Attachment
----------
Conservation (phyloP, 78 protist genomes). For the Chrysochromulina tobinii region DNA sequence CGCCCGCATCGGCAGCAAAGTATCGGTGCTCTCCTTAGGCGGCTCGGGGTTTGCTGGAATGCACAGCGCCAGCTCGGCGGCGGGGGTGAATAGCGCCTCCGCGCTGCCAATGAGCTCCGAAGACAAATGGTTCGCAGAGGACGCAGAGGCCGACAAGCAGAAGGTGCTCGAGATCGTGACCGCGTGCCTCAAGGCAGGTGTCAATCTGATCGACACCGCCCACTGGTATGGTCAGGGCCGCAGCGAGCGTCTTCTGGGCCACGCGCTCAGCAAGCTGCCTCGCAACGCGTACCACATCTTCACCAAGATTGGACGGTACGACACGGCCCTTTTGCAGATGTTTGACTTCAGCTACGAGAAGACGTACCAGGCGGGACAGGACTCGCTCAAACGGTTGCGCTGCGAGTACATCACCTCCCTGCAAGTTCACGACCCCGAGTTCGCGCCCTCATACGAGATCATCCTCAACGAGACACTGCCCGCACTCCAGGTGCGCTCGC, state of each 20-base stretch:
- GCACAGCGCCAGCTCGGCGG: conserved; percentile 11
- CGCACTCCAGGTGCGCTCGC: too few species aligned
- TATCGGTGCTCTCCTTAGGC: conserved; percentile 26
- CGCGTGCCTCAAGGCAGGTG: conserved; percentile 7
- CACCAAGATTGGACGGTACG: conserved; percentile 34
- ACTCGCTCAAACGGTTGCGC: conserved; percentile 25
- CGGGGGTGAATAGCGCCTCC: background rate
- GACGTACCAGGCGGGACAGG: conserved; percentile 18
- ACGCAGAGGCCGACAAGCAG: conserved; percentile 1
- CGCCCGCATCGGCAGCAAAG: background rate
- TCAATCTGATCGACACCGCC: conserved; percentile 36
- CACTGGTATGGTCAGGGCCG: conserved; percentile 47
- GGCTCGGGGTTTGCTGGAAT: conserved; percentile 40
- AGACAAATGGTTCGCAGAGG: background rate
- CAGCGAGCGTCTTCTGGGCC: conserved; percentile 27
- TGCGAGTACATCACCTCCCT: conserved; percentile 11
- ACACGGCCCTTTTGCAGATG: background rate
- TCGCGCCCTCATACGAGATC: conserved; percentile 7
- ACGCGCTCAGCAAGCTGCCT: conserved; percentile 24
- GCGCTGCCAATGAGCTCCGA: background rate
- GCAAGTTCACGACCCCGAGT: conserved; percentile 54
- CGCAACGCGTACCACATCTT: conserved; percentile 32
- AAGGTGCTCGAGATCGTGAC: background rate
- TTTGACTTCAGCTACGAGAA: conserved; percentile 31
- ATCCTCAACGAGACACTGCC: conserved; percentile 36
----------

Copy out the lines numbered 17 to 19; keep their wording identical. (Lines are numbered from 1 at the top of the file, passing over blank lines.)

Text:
- TGCGAGTACATCACCTCCCT: conserved; percentile 11
- ACACGGCCCTTTTGCAGATG: background rate
- TCGCGCCCTCATACGAGATC: conserved; percentile 7